In July, Shakira turned down a plea deal. She said in the Elle interview that standing trial was “a matter of principle.”
Residence according to Spanish tax legislation
Spanish internal tax legislation uses three criteria to consider whether a person is a resident of a Spanish territory: physical presence, center of economic interests and the location of a spouse and children. In Shakira’s case, determining presence is key, said Adolfo Martín Jiménez, a professor of tax law at the University of Cádiz and an expert in international taxation at Pérez-Llorca, a law firm in Madrid.
“Even if you are not present for so many days, a sporadic presence is considered presence,” Jiménez said, adding that “there is a tendency in Spain, within the tax administration, to consider whether a person cannot prove they are residents in another country. , then it is presumed that they are doing something strange.
As in the United States, Spain applies a global link to income. Fines like the one pursued by the Spanish tax authorities (23 million euros) are based on income, Jiménez said.
How do these cases usually develop?
Shakira is not the first celebrity to be targeted by the Spanish tax authorities.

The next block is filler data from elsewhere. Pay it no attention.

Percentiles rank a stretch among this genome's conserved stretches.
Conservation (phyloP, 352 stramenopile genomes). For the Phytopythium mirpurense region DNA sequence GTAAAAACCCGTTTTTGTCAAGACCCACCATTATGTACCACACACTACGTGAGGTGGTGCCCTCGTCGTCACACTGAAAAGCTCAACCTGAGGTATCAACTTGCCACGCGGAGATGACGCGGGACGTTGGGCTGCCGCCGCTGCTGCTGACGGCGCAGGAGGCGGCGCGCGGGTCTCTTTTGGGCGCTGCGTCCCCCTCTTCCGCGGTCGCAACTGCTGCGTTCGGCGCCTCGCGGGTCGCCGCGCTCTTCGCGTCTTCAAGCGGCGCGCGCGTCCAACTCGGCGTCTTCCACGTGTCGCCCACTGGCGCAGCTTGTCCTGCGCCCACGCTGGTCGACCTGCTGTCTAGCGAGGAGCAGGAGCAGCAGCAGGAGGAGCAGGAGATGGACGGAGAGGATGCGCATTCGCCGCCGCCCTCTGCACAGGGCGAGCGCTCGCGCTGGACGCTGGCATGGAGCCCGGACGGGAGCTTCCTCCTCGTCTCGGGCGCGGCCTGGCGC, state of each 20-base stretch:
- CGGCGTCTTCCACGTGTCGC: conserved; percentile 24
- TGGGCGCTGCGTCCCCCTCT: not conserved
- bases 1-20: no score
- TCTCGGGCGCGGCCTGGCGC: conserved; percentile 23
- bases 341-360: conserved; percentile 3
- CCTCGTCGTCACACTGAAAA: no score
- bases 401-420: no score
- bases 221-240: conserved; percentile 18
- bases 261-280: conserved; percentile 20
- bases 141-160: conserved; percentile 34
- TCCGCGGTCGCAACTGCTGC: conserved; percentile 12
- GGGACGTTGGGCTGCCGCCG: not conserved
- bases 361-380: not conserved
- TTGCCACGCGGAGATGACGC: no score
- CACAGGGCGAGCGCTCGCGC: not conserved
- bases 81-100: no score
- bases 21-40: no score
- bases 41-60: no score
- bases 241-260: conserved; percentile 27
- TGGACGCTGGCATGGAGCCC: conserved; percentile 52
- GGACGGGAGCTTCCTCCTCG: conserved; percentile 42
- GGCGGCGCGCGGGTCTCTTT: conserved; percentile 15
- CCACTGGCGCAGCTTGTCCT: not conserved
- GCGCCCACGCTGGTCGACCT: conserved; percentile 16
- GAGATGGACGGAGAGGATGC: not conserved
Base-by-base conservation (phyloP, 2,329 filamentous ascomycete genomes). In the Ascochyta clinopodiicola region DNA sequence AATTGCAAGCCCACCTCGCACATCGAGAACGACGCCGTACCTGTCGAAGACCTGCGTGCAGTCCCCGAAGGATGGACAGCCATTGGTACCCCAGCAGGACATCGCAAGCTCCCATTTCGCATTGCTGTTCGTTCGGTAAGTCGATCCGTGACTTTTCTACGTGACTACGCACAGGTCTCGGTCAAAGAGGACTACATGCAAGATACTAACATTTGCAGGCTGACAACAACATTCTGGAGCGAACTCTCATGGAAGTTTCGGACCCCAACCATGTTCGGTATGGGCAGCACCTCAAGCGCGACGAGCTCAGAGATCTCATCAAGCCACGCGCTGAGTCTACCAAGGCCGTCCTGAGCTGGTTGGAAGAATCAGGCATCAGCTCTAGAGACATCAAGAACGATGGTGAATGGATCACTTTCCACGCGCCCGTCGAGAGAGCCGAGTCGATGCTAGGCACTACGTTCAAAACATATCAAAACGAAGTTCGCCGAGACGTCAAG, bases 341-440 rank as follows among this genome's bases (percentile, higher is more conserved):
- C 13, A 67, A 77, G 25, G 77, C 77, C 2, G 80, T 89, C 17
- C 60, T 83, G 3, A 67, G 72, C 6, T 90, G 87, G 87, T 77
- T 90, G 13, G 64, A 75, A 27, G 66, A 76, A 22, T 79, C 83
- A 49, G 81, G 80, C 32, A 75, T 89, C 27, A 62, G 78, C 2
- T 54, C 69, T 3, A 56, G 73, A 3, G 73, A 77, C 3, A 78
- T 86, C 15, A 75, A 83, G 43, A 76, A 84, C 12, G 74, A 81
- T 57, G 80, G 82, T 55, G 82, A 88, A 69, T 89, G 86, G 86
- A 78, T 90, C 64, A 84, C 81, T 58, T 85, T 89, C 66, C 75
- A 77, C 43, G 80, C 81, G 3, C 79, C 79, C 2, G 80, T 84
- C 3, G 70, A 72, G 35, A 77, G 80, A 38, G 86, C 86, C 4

Cristiano Ronaldo, the Portuguese soccer star, paid $22 million in back taxes and penalties as part of a 2018 settlement for unreported earnings from his advertising contracts. As part of the deal, Ronaldo, who played for Real Madrid for 9 years, accepted a two-year prison sentence. But under Spanish law, first-time tax offenders convicted of a financial crime cannot be sentenced to prison if the sentence is two years or less.
Lionel Messi, the Argentine soccer star who played for Barcelona, has also been sentenced in Spain for not disclosing some of his advertising contracts.
But just because Shakira has paid the taxes, as well as an additional 1.7 million euros in interest, doesn’t mean she’s safe. Carlos Cruzado, a tax expert and president of Gestha, the union for tax authority technicians, said prosecutors had already taken this into account as a remedy when they asked for an eight-year prison sentence.